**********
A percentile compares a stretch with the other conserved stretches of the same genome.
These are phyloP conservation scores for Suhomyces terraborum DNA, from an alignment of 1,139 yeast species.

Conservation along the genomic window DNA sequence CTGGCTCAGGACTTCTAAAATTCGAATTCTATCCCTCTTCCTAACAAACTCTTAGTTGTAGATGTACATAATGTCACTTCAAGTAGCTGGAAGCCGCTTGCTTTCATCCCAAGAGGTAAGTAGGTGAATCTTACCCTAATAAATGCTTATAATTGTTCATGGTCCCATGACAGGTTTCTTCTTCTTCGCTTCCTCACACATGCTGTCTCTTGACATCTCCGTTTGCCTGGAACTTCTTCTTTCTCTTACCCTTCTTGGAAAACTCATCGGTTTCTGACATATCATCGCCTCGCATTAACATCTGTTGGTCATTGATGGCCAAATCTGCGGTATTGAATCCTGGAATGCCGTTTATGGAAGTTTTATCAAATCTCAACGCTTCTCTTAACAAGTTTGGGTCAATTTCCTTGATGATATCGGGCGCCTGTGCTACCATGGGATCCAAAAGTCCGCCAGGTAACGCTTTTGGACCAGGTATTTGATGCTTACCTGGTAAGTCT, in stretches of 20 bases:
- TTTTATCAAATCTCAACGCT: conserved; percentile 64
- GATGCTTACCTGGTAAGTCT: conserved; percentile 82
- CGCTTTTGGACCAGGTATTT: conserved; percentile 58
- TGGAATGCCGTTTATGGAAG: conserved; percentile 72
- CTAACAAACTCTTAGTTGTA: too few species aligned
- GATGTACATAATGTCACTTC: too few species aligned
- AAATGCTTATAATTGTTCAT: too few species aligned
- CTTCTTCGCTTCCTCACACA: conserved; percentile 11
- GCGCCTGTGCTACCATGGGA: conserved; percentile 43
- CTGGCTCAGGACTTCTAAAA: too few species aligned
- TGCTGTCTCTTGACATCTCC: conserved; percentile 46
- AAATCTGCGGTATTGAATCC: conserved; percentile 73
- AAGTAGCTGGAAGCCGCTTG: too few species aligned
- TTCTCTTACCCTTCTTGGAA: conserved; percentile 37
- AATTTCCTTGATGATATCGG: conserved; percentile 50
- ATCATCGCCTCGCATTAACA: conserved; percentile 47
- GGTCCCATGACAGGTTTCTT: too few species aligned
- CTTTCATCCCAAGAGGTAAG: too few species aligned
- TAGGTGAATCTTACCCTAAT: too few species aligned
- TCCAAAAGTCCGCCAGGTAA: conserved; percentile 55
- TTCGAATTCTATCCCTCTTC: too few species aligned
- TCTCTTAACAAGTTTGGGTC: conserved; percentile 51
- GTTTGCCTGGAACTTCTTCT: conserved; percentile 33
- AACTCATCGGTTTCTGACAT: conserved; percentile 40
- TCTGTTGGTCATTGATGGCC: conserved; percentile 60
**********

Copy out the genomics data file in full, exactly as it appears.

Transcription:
A percentile compares a stretch with the other conserved stretches of the same genome.
These are phyloP conservation scores for Suhomyces terraborum DNA, from an alignment of 1,139 yeast species.

Conservation along the genomic window DNA sequence CTGGCTCAGGACTTCTAAAATTCGAATTCTATCCCTCTTCCTAACAAACTCTTAGTTGTAGATGTACATAATGTCACTTCAAGTAGCTGGAAGCCGCTTGCTTTCATCCCAAGAGGTAAGTAGGTGAATCTTACCCTAATAAATGCTTATAATTGTTCATGGTCCCATGACAGGTTTCTTCTTCTTCGCTTCCTCACACATGCTGTCTCTTGACATCTCCGTTTGCCTGGAACTTCTTCTTTCTCTTACCCTTCTTGGAAAACTCATCGGTTTCTGACATATCATCGCCTCGCATTAACATCTGTTGGTCATTGATGGCCAAATCTGCGGTATTGAATCCTGGAATGCCGTTTATGGAAGTTTTATCAAATCTCAACGCTTCTCTTAACAAGTTTGGGTCAATTTCCTTGATGATATCGGGCGCCTGTGCTACCATGGGATCCAAAAGTCCGCCAGGTAACGCTTTTGGACCAGGTATTTGATGCTTACCTGGTAAGTCT, in stretches of 20 bases:
- TTTTATCAAATCTCAACGCT: conserved; percentile 64
- GATGCTTACCTGGTAAGTCT: conserved; percentile 82
- CGCTTTTGGACCAGGTATTT: conserved; percentile 58
- TGGAATGCCGTTTATGGAAG: conserved; percentile 72
- CTAACAAACTCTTAGTTGTA: too few species aligned
- GATGTACATAATGTCACTTC: too few species aligned
- AAATGCTTATAATTGTTCAT: too few species aligned
- CTTCTTCGCTTCCTCACACA: conserved; percentile 11
- GCGCCTGTGCTACCATGGGA: conserved; percentile 43
- CTGGCTCAGGACTTCTAAAA: too few species aligned
- TGCTGTCTCTTGACATCTCC: conserved; percentile 46
- AAATCTGCGGTATTGAATCC: conserved; percentile 73
- AAGTAGCTGGAAGCCGCTTG: too few species aligned
- TTCTCTTACCCTTCTTGGAA: conserved; percentile 37
- AATTTCCTTGATGATATCGG: conserved; percentile 50
- ATCATCGCCTCGCATTAACA: conserved; percentile 47
- GGTCCCATGACAGGTTTCTT: too few species aligned
- CTTTCATCCCAAGAGGTAAG: too few species aligned
- TAGGTGAATCTTACCCTAAT: too few species aligned
- TCCAAAAGTCCGCCAGGTAA: conserved; percentile 55
- TTCGAATTCTATCCCTCTTC: too few species aligned
- TCTCTTAACAAGTTTGGGTC: conserved; percentile 51
- GTTTGCCTGGAACTTCTTCT: conserved; percentile 33
- AACTCATCGGTTTCTGACAT: conserved; percentile 40
- TCTGTTGGTCATTGATGGCC: conserved; percentile 60